Plots, diagrams and figures are the most common tools we use to communicate complex science ideas. Use colour-blind friendly colours to make sure that your figures are accessible to everyone. It’s estimated that around 1 in 12 men and 1 in 200 women have some degree of colour-blindness (see NHS report here), so it’s very likely that these changes will benefit someone in your audience! Spectral or rainbow colour maps are commonly used in science, however they are not accessible to any type of colour-blindness [Crameri et al., 2020]. Additionally, our eyes do not respond to all of the colours within these maps equally, making it difficult to interpret the true nature of the data they represent (this is true for people with and without colour-vision deficiency). Instead, use colour maps which are perceptually uniform, meaning that colours are evenly distributed to form a linear colour gradient. Commonly used perceptually uniform colour maps include ‘viridis’ and ‘cividis’. 

Different colours should also have a high contrast, so that they can be easily distinguished. There are plenty of resources online to help you find a suitable colour scheme, such as ColorBrewer and Coolors. You can check whether your colour scheme and content is suitable using a colour-blind simulator of filter (e.g. the Coblis simulator or the Paciello colour contrast checker). It’s also good practice to consider using additional ways to differentiate information, for example using different textures, line styles and annotations. An example of this is shown below in Figure 3, where the use of line styles, symbols, and a legend are essential for those with different forms of colour-blindness (panels b-d) to differentiate between the lines.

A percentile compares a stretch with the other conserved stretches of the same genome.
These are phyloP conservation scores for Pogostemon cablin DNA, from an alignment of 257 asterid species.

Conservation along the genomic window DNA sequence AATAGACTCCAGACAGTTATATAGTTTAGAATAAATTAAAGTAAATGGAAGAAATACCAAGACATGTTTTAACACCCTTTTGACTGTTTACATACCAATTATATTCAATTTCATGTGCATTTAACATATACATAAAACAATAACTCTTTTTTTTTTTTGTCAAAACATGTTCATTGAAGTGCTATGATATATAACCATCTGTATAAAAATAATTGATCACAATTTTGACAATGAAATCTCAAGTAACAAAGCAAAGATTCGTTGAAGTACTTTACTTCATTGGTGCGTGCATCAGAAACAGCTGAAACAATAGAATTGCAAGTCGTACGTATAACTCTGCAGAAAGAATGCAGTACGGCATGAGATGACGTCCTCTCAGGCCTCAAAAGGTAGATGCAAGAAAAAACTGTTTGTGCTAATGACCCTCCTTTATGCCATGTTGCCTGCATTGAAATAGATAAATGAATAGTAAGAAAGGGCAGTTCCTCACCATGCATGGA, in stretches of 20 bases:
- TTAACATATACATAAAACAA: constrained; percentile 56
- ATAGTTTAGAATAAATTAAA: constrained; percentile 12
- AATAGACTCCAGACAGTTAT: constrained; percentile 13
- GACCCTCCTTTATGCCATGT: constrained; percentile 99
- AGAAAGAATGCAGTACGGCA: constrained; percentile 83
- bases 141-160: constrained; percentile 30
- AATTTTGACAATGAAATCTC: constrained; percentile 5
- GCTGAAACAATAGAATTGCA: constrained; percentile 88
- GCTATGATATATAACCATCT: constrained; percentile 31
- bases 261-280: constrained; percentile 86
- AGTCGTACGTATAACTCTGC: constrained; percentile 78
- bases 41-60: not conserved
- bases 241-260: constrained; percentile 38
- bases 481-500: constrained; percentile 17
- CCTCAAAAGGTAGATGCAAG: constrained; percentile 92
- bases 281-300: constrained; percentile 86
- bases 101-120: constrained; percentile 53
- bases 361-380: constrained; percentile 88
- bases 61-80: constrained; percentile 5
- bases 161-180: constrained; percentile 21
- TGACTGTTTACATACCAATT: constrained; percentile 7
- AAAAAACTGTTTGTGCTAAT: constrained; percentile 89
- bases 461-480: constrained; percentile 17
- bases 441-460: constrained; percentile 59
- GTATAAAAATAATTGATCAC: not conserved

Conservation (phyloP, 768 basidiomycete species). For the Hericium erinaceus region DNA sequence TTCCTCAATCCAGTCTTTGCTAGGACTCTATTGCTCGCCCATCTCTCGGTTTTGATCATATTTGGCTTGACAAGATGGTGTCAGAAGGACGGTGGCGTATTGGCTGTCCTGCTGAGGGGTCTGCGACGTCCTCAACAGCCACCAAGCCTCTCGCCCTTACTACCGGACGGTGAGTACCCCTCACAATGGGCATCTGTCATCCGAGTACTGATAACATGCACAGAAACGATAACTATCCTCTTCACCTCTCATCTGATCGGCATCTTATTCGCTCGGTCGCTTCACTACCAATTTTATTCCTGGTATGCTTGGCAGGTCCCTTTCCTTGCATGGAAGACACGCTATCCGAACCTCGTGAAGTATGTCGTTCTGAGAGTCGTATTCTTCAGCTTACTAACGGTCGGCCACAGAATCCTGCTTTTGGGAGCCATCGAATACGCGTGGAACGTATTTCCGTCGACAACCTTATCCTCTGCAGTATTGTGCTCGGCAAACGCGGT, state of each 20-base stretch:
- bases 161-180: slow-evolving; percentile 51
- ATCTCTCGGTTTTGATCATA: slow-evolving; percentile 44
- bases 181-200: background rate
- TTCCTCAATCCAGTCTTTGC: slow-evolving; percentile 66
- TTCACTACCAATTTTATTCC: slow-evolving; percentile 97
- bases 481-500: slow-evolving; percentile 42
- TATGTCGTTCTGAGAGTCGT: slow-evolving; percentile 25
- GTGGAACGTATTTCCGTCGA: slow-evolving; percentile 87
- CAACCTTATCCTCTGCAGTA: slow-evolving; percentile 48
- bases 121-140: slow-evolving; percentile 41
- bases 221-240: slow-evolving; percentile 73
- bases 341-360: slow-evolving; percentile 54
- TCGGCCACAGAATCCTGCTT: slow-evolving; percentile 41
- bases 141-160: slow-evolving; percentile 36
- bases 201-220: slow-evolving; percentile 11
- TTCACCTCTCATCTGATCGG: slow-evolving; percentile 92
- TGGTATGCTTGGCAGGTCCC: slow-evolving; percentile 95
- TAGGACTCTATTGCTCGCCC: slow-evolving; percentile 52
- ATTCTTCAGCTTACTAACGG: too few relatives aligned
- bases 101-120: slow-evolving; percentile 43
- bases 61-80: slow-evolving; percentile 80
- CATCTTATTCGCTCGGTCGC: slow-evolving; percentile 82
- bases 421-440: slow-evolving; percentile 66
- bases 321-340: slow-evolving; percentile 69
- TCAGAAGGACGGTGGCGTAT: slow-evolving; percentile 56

A plot showing 4 lines, duplicated using different colour-blindness simulators

Figure 3. An example plot, as shown by those with (a) normal vision and (b-d) forms of colour-blindness.

Social media

Lots of us use social media to promote our work, posting interesting plots, pictures of us giving conference or outreach presentations or highlighting a new publication.

When posting videos on social media try to include captions if possible and if posting plots or images, many platforms such as Twitter provide image description functions which can be used to describe the image (find out how to do that here).

 

This is by no means an exhaustive list of accessibility tips. It’s important to recognise that accessibility can mean very different things for different people, and this means that the way that we adapt our approaches can also vary. If you are arranging an outreach event, conference or meeting, do some research around accessibility and consider the accessibility of the venue. Encourage presenters and speakers to also be mindful of accessibility requirements. Creating accessible content is hugely important for outreach events as inaccessible content will actively exclude members of the audience. For open participation events, you may not be aware of specific accessibility requirements ahead of time.

 

Thanks for reading! We’ve listed some helpful resources below:

 

EDIT: Additional Links from the Community

If you have additions to this list then please let us know by emailing us at This email address is being protected from spambots. You need JavaScript enabled to view it.!